ST GEORGE’S, Grenada -- Veteran Grenada trade unionist, Senator Chester Humphrey, said that the labour movement has no problem with government borrowing money from the National Insurance Scheme (NIS) in exchange for “convertible assets”.
Senator Chester Humphrey
“Grenada is facing a crisis that requires the reconvening of parliament,” Humphrey is quoted as saying in the October edition of the monthly Barnacle newspaper.
The cash-strapped government, which was late in paying public servants’ salaries in June and August, is said to be considering selling its shares in businesses such as the Grenada Electricity Company, LIME and the Grenada Breweries Limited.
Part of government’s plan to raise money is through the NIS, whose board of directors includes two representatives from the Grenada Trades’ Union Council (TUC).
There are also two directors representing employers and another two are government appointees.
Humphrey, who is labour’s representative in the Upper House of Parliament, said the TUC is opposed to the NIS trading cash for “paper” such as government treasury bonds.
“We would no longer be buying government paper,” said Humphrey who also heads the powerful Technical and Allied Workers’ Union (TAWU).
“We made it absolutely clear that we’re in the business of investing the workers’ money so it could return a profit and be healthy and could pay workers pensions and other benefits that they’re entitled to.”
If government wants to borrow more NIS money, Humphrey told Barnacle, it must “come with convertible assets; and convertible assets are things like GRENLEC shares. There are other things that the government could sell and I believe that the NIS should buy. I believe Grand Anse is a good asset to have. So, sell us the freehold; let the workers of Grenada own it. When you sell it to the NIS, we are retaining the sovereignty of it as a people. I have no difficulty with that.”
Humphrey noted that “government needs to pay salaries; the workers we represent need to be paid; and if the government has something that it wants to convert into cash, I say do a deal. Buy it at a good price and make money available so that the workers that we represent can take care of their families.”
According to the senator, there is nothing immoral with such a transaction.
“There is nothing obscene about it,” he added. “What would be obscene is if we took it and sold it to a foreigner for peanuts.”
Humphrey said the country is confronting an “emergency,” with government unable to meet its current expenses, including the payment of monthly salaries.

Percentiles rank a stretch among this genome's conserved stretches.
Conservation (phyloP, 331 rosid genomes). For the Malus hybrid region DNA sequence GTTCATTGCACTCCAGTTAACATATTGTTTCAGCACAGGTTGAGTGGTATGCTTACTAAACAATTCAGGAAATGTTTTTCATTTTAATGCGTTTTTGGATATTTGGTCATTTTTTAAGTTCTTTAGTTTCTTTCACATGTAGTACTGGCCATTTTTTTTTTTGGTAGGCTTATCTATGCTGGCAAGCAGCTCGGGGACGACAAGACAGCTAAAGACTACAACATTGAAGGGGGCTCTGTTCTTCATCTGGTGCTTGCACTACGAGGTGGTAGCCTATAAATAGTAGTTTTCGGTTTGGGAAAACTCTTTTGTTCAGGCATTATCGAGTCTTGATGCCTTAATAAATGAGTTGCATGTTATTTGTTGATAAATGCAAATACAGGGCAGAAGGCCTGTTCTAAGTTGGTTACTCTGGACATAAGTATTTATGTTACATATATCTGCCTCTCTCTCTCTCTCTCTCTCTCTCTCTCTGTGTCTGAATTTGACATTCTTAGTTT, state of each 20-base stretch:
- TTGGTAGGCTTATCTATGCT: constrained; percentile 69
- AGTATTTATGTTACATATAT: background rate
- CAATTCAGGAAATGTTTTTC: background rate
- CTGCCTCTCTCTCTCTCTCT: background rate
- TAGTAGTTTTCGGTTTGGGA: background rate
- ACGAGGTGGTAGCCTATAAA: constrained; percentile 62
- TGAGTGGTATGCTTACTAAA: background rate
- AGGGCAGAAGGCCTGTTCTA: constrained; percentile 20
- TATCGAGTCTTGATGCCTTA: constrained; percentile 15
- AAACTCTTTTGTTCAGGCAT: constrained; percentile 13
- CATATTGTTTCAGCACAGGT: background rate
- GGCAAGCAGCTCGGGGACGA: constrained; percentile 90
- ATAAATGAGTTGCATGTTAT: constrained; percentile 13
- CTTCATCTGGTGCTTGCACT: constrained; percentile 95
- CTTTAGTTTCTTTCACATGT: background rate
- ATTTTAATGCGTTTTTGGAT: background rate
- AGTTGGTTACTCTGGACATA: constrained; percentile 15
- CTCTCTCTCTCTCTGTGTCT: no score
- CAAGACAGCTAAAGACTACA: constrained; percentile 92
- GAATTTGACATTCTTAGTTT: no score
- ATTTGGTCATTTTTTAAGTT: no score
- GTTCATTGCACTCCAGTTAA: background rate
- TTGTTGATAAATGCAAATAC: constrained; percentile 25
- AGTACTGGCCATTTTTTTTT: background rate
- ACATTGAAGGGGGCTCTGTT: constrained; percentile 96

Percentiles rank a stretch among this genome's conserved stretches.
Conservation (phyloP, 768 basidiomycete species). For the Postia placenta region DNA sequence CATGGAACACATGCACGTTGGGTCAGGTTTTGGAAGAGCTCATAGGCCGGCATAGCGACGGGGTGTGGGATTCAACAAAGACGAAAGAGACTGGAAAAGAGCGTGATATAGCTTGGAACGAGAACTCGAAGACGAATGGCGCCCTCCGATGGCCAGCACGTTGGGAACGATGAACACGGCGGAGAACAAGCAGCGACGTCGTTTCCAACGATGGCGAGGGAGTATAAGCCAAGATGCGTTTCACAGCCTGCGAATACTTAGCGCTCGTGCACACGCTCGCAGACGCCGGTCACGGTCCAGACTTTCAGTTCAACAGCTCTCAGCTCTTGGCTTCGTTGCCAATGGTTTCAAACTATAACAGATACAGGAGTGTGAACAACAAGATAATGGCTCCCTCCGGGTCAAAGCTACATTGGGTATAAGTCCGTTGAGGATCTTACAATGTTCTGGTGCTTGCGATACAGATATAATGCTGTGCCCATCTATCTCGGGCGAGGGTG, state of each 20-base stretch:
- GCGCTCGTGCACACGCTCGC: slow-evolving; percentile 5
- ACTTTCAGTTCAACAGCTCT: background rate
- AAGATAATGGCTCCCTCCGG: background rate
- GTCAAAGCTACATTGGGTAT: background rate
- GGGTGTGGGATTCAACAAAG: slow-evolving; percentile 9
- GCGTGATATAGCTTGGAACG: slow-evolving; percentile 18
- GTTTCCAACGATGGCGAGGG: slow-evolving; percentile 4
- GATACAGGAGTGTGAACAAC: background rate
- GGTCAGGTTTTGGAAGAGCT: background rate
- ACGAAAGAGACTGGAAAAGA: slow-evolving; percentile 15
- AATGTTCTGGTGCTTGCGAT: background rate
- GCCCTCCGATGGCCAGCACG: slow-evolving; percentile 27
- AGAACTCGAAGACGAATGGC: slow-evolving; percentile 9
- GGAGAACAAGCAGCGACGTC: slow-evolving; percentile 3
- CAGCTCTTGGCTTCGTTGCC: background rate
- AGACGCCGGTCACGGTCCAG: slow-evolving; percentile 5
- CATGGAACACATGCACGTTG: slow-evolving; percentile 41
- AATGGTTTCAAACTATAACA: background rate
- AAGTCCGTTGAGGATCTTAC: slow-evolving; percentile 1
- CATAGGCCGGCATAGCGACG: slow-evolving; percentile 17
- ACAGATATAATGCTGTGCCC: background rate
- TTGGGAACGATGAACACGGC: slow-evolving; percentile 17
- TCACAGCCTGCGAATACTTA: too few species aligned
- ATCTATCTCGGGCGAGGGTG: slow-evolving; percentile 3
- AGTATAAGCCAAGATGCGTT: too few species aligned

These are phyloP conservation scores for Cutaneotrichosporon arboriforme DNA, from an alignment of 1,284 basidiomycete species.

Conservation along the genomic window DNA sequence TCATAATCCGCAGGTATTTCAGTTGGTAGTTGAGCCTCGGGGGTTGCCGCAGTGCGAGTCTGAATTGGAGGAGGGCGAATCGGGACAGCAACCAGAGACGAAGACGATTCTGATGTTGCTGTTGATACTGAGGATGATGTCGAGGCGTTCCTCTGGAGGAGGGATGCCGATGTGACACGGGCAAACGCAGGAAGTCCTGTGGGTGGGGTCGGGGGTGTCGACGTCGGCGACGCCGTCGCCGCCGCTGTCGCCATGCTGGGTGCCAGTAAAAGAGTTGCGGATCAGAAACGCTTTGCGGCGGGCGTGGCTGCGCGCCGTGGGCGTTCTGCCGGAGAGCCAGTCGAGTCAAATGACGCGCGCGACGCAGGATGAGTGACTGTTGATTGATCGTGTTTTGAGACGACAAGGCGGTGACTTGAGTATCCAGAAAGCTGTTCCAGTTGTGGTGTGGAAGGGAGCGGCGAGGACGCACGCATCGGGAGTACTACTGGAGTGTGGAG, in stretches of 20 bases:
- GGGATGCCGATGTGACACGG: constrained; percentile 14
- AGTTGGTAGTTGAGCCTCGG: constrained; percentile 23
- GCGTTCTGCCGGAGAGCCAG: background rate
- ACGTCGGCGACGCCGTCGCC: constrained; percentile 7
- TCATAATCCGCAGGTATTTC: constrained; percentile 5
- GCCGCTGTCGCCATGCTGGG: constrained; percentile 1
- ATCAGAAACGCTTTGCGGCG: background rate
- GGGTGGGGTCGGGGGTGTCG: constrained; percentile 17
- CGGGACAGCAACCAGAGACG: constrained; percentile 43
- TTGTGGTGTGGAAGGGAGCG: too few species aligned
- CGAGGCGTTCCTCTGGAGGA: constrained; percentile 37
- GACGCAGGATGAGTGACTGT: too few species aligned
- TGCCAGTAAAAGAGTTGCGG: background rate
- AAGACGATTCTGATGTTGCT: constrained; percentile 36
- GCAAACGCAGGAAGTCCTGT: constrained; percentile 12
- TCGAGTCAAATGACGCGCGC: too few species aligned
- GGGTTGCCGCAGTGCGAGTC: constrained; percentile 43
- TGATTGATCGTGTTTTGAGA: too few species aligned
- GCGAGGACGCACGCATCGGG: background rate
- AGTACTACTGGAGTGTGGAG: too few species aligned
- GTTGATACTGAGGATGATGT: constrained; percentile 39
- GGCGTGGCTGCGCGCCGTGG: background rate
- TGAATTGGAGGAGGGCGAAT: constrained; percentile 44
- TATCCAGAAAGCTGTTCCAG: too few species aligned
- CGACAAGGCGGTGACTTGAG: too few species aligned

“If this is not a crisis, I don’t know what is,” said Humphrey who has called for the reconvening of parliament which has been prorogued.
“Given the emergency,” he said, “Parliament should be reconvened just to deal with those issues.”
Humphrey said the political survival of the government appears to be taking precedence over the need to account to the nation through their representatives in parliament.
“Parliament is the body to which you account,” Humphrey emphasized.
“I have already determined that those declarations, that seem to be so sanctimoniously made, are hollow declarations; and that the prime minister is just like any other politician, fighting for his survival and compromising whatever principles he had pronounced.”
Humphrey claims that the current financial woes are the results of “unrealistic projections” made in the 2012 budget by finance minister, Nazim Burke.
“The genius of Mr Burke has landed us in a place where the government can’t pay its employees,” he charged.
“Mr Burke’s unrealistic projections when he presented the Estimates of Revenue and Expenditure have revealed what it was: It was an empty budget; totally misdirected; totally hairy-fairy; but, of course, brilliant people do brilliant things.”
What has now happened, Humphrey said, is that “the chickens have come home to roost and Mr Burke can’t find the money which should have come from the budget that he designed.”
The TAWU leader said Burke “could blame the international economic situation; he could blame everybody else. That’s a matter for him; he’s the minister of finance; I’m not. But what I do know is we would want the workers that we represent to be paid because the human side of this is that workers have children and families to care of.”